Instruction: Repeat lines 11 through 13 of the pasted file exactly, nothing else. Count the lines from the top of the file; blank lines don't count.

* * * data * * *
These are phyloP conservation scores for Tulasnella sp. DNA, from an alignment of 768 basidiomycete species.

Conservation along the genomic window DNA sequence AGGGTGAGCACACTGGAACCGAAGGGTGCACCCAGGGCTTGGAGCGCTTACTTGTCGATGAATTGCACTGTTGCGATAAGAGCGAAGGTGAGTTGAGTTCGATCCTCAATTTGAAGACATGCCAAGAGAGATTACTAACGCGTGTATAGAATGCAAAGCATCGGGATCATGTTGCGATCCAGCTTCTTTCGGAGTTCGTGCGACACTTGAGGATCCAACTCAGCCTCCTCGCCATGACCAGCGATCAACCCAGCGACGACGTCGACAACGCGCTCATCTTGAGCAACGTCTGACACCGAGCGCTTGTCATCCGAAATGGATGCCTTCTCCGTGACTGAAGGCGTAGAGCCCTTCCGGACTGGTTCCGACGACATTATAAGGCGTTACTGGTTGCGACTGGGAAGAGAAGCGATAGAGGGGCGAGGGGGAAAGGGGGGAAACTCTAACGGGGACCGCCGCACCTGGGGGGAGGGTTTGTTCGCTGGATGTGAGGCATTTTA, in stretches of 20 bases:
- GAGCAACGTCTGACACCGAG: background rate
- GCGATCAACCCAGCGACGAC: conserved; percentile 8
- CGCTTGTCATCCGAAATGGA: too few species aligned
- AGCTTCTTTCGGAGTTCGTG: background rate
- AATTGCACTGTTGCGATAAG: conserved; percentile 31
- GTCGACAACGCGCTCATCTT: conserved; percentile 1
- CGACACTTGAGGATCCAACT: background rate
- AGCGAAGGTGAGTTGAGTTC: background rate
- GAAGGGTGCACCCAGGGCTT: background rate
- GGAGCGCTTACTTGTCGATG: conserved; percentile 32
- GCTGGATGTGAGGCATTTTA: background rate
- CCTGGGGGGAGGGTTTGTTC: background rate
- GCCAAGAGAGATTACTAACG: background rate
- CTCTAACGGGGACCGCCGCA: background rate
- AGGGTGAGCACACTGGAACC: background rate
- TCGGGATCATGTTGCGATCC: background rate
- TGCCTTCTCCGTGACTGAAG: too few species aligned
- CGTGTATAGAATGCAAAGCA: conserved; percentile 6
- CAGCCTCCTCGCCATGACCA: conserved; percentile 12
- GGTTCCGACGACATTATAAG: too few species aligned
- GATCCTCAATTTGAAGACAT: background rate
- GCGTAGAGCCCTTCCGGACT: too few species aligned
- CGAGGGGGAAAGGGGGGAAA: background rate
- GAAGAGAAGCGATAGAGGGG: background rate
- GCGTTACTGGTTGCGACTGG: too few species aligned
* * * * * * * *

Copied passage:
- GAAGGGTGCACCCAGGGCTT: background rate
- GGAGCGCTTACTTGTCGATG: conserved; percentile 32
- GCTGGATGTGAGGCATTTTA: background rate